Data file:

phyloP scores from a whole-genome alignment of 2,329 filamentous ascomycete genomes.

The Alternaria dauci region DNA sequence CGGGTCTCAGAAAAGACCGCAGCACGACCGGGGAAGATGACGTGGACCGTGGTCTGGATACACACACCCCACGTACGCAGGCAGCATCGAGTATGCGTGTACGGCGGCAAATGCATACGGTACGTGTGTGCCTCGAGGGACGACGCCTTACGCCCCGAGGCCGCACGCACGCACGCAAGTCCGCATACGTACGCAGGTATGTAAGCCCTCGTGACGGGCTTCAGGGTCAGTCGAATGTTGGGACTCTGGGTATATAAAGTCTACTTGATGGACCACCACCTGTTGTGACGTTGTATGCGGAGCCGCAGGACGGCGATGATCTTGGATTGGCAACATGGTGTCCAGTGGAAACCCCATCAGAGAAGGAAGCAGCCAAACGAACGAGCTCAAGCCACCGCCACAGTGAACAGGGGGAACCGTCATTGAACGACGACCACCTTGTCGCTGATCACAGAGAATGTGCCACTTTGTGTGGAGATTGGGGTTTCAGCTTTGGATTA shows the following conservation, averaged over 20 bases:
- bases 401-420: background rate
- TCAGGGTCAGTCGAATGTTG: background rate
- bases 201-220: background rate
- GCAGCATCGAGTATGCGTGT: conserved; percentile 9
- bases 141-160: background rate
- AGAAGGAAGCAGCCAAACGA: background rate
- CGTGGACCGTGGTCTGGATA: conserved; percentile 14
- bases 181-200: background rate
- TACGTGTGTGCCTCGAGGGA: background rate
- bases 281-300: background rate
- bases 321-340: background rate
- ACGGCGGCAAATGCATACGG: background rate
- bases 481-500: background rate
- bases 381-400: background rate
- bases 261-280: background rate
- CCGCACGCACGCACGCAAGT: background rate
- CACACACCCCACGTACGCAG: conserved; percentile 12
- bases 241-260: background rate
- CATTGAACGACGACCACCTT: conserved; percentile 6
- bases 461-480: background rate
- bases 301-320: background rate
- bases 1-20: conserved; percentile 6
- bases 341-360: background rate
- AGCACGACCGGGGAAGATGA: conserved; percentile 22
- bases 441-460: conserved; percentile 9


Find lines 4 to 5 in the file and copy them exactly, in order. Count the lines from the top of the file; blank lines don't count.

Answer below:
- TCAGGGTCAGTCGAATGTTG: background rate
- bases 201-220: background rate